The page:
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Boston Children’s Museum
308 Congress Street
Boston, MA 02210
(617) 426-6500

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Wednesday - Sunday
2 time slots,
9:00am - 12:00pm and 1:30pm - 4:30pm

Tobacco Bag Collection

Included in the Museum’s Non-Northeast Native holdings are a wide collection of tobacco bags and tobacco pipes from the nations of the Great Plains. Tobacco was smoked in everyday and ceremonial circumstances. These particular tobacco pipes, because they were made of the sacred mineral catlinite, were used in a special circumstance, “usually brought out at group functions such as war rallies, trading, ritual dances, healing ceremonies, marriage negotiations, and dispute settlements.”* They are therefore considered sacred objects by the Museum and were not photographed for this collection out of respect.

These particular tobacco bags were made to hold the sacred calumet pipes, although one example at the end of the list is a smaller bag for holding tobacco and a pipe for everyday use. The terms “pipe bag” and “tobacco bag” are used to distinguish the ritual vs. secular function of the objects. As a group, the larger bags would have served a similar function, holding tobacco and the separated pieces of calumet pipes when they were not in use. Some of them have been identified as belonging to a specific group, while others are simply categorized regionally as “Great Plains.” Two are associated with individuals, Spotted Elk and Crazy Bull. The latter is the great-grandson of the Sioux Chief Sitting Bull, who gave lectures on Sioux culture in Boston as early as 1925.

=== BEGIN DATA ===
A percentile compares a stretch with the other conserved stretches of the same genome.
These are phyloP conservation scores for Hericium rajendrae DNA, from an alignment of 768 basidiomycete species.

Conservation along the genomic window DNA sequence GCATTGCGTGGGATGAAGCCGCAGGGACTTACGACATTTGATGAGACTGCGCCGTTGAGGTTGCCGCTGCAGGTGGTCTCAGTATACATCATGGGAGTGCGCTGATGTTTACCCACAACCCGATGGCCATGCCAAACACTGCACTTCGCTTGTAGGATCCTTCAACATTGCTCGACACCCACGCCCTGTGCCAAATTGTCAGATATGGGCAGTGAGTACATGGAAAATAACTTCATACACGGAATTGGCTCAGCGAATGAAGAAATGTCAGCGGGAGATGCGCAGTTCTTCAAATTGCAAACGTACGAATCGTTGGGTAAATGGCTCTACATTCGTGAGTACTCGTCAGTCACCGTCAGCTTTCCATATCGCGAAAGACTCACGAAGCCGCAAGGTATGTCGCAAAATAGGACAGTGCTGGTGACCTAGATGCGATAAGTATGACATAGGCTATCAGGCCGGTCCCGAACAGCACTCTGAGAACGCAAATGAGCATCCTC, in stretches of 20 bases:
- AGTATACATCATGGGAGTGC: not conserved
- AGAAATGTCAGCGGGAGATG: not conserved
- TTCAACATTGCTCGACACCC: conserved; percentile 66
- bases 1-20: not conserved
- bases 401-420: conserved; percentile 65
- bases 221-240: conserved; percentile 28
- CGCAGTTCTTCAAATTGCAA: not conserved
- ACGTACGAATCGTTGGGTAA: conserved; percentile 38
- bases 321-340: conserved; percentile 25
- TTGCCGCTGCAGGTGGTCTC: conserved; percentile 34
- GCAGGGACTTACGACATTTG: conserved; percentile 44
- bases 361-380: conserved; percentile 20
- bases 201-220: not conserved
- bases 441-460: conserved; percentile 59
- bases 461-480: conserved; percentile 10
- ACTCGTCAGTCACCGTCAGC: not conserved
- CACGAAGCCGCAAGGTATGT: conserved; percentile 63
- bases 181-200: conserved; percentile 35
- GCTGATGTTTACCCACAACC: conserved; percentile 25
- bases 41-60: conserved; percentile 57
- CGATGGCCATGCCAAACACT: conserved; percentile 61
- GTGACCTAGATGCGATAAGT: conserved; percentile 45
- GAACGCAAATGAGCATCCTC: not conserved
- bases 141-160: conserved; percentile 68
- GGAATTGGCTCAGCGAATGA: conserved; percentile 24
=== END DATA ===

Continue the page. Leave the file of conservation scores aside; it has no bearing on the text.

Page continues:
The variation in styles, colors, and symbols in the intricate beadwork could just as easily be representative of the different nations who occupied the Great Plains as of the women who made them and men who carried them. While the exact nature of these designs remains obscured, it easy to appreciate their significance in the lives of their original owners when one considers the time and the skill necessary to create these works of art.

* “Adornment: Native American Regalia.” University of Wyoming Art Museum, Educational Packet (2009).

Jessica Rymer is the Growdon Collections Intern for spring 2014. She is currently working towards a master’s in Historical Archaeology at the University of Massachusetts, Boston, where she uses clay tobacco pipes to study smoking behavior in the 17th and 18th centuries. Her thesis uses smoking behavior to explore the interactions between English landowners, enslaved Africans, and local Native Americans on Shelter Island, New York.

Browse the collection:


Pipe Bag, 1870-1920, 1’ 7 ¼” L


Great Plains

Rawhide, beads, porcupine quill

Donated by Mrs. M.K. Estabrook, 1941

INQ 1085


Pipe Bag, 1890-1940, 2’ 6” L



Rawhide, beads, tin, horsehair, porcupine quill

Gift of the estate of Miss Annie Pecker, 1947

INQ 1356 S3


Bag, Tobacco, 1870-1920, 1’ ½” L


Great Plains

Rawhide, beads

Gift of the Children's Museum of Cambridge, 1966



Pipe Bag, 1870-1920, approx. 3’ L


Great Plains

Rawhide, leather, beads, porcupine quill

Gift of the Children's Museum of Cambridge, 1966


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